Nanobiotechnology is the application of nanotechnologies in biological fields. Chemists, physicists and biologists each view nanotechnology as a branch of their own subject, and collaborations in which they each contribute equally are common. One result is the hybrid field of nanobiotechnology that uses biological starting materials, biological design principles or has biological or medical applications.
While biotechnology deals with metabolic and other physiological processes of biological subjects including microorganisms, in combination with nanotechnology, nanobiotechnology can play a vital role in developing and implementing many useful tools in the study of life.
Although the integration of nanomaterials with biology has led to the development of diagnostic devices, contrast agents, analytical tools, therapy, and drug-delivery vehicles, bionanotechnology research is still in its infancy.
Nanotechnology in medicine is a wide area that encompasses disease diagnosis, target-specific drug delivery, and molecular imaging.
In particular thanks to nanoelectronics will the medical sector undergo deep changes by exploiting the traditional strengths of the semiconductor industry – miniaturization and integration. While conventional electronics have already found many applications in biomedicine – medical monitoring of vital signals, biophysical studies of excitable tissues, implantable electrodes for brain stimulation, pacemakers, and limb stimulation – the use of nanomaterials and nanoscale applications will bring a further push towards implanted electronics in the human body.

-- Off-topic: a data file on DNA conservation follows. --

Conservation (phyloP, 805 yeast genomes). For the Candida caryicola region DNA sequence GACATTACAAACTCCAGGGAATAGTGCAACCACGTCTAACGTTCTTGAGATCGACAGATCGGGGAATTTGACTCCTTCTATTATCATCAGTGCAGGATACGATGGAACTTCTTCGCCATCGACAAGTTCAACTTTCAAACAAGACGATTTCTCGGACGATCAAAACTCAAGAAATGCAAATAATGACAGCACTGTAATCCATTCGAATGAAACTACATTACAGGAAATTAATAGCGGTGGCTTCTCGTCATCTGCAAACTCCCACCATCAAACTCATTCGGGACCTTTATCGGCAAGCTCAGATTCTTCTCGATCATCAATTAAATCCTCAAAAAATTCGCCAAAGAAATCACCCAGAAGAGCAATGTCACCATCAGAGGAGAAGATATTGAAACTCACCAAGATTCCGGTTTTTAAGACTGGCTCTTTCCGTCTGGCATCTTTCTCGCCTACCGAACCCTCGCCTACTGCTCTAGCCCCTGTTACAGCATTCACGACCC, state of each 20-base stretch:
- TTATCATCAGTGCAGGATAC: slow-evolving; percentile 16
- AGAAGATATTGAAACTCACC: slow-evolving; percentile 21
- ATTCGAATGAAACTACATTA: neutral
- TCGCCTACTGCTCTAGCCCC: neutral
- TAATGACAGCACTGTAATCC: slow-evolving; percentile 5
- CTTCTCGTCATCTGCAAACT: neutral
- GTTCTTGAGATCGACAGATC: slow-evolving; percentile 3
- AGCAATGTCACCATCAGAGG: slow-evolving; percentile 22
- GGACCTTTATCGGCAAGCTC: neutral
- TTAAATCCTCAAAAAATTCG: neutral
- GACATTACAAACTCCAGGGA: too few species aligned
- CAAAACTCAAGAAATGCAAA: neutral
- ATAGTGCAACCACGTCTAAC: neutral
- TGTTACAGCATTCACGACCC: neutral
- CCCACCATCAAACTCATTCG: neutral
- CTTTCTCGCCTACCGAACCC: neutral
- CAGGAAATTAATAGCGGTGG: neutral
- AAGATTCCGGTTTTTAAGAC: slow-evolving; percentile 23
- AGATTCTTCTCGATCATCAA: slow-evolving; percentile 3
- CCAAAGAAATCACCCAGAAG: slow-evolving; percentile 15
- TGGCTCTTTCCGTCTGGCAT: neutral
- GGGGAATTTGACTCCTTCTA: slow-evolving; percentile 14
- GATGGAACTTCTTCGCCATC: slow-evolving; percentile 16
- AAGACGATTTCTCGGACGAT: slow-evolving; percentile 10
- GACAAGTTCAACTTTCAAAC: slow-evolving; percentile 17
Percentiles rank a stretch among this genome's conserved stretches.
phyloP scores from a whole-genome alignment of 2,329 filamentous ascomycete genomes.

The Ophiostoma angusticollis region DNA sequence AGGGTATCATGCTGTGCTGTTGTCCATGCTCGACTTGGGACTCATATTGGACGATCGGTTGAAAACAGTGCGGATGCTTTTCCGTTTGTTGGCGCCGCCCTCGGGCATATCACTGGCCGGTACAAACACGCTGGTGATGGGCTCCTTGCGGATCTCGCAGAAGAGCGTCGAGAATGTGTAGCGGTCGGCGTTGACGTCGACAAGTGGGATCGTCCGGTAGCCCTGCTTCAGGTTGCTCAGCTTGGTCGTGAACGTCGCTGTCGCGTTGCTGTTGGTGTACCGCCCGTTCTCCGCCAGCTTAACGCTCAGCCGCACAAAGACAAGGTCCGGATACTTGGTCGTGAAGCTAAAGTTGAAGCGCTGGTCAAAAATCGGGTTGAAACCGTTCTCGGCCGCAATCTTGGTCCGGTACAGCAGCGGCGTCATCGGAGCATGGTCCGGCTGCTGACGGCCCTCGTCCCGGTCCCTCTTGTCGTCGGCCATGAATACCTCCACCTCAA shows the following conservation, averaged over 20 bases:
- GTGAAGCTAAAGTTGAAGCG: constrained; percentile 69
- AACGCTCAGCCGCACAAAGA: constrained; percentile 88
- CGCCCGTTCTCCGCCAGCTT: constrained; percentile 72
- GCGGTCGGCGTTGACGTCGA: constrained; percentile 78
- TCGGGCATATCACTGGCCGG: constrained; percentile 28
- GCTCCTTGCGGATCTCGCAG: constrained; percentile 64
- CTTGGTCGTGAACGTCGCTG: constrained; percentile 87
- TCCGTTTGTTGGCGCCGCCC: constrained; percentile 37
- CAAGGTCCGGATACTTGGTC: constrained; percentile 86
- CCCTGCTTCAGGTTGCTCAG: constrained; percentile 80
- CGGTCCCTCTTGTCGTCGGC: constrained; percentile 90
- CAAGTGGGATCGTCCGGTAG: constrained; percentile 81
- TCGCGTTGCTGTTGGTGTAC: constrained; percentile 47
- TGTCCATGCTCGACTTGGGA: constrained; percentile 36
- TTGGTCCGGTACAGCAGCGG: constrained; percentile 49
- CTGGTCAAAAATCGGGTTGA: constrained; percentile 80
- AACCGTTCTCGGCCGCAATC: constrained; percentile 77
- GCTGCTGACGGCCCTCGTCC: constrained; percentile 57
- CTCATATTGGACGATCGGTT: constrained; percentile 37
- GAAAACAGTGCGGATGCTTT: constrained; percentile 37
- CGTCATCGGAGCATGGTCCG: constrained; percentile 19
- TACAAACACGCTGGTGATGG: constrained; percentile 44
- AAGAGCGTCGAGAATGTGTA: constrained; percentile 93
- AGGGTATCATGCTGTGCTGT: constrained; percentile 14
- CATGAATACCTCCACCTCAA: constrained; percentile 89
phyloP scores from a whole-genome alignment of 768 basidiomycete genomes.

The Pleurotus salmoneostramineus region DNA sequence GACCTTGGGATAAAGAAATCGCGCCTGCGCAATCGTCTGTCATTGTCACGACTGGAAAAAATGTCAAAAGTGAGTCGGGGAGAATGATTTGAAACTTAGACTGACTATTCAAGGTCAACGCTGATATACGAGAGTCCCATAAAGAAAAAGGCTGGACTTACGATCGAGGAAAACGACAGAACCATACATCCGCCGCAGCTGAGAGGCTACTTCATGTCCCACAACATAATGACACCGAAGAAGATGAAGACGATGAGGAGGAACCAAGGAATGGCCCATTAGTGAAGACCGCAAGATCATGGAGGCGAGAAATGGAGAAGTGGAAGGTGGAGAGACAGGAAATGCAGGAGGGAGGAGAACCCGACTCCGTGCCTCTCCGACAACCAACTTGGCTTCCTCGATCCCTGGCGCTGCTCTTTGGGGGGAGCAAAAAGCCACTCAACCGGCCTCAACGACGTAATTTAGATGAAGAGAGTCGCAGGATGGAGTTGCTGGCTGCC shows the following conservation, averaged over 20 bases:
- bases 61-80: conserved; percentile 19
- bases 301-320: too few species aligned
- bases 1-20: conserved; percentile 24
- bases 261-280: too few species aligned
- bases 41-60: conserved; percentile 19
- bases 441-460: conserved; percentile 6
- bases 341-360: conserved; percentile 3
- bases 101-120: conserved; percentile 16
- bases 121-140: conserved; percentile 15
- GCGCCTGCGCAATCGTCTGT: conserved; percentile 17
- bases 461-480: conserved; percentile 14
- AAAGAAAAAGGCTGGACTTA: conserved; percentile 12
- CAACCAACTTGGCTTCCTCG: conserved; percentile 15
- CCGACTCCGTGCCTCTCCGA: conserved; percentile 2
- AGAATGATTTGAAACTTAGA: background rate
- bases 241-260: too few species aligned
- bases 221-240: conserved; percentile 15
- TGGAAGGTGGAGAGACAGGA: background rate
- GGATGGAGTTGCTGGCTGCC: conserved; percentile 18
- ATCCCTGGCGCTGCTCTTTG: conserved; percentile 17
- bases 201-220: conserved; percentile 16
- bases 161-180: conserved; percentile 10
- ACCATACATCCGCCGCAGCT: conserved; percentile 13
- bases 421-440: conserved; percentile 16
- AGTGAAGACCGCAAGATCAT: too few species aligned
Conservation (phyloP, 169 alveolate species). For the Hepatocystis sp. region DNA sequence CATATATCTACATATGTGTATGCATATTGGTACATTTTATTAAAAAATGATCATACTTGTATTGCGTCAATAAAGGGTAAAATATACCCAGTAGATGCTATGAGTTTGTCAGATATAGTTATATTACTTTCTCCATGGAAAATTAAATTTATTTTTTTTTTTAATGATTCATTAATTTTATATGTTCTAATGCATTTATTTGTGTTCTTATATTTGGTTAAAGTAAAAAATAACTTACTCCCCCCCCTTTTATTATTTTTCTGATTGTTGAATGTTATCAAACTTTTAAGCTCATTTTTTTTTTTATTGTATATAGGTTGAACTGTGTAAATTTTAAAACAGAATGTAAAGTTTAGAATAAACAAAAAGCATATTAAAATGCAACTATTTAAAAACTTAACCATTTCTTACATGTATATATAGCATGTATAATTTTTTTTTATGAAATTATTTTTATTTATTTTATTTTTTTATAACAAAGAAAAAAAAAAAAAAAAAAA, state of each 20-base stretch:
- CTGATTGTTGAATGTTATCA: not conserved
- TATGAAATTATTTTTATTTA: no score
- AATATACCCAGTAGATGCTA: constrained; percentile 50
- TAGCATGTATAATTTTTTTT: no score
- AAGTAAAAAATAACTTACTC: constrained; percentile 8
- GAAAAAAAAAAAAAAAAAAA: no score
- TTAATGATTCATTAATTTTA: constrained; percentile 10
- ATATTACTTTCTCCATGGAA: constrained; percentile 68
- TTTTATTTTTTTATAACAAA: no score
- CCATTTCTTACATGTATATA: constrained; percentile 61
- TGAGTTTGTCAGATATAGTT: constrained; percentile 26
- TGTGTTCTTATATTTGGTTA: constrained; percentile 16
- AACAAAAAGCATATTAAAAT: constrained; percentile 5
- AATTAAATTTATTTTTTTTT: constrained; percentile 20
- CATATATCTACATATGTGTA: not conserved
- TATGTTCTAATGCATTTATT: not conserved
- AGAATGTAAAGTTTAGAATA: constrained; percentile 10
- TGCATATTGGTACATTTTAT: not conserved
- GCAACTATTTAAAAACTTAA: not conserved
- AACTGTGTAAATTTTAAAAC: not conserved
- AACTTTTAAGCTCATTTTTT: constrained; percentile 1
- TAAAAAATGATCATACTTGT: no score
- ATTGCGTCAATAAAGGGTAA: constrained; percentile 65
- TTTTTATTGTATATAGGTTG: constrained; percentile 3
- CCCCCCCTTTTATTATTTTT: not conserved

TSEM micrograph of a cultured rat hippocampal neuron grown on a layer of purified carbon nanotubes. (Image: Laura Ballerini, University of Trieste)
Sensors and diagnostics
Molecular sensing and molecular electronics is a diverse area that can include molecular conformational changes, changes in charge distribution, changes in optical absorbance and emission, or changes in electrical conductivity along or across simple or complex-shaped molecules, all in response to a target input. Each of these approaches can be integrated into a transduction system that provides a measurable and desired change in response to a specific or range of inputs. The ability to integrate such transduction mechanisms with biomolecules or to use biomolecules as the source of such materials provides, to varying extent, biocompatibility with other systems.
Plasmonic nanobiosensors, could ultimately become a key asset in personalized medicine by helping to diagnose diseases at an early stage.
Silver and fullerene coated cellulose-acetate sensors are flexible and could be used to detect tuberculosis in early stages. The inset shows a smartphone-based detection scheme for use in point-of-care settings.
Quantum dots and noble metal nanoclusters are very active and exciting areas in the field of bionanotechnology, with new progress constantly being made in adapting these technologies in the creation of new biosensors and bioelectronic devices.
Integrating DNA and other nucleic acids with nanoparticles
These capabilities, in turn, are attracting greater attention from various research communities in search of new nanoscale tools for diverse applications that include (bio)sensing, labeling, targeted imaging, cellular delivery, diagnostics, therapeutics, theranostics, bioelectronics, and biocomputing to name just a few amongst many others.
The role of nanobiotechnology in the food sector
The development of nanotechnology in food and agriculture has led to nanobiotechnology applications in that include pesticide delivery systems through bioactive nanoencapsulation; biosensors to detect and quantify pathogens; organic compounds; other chemicals and food composition alteration; high-performance sensors (electronic tongue and nose); and edible thin films to preserve fruit.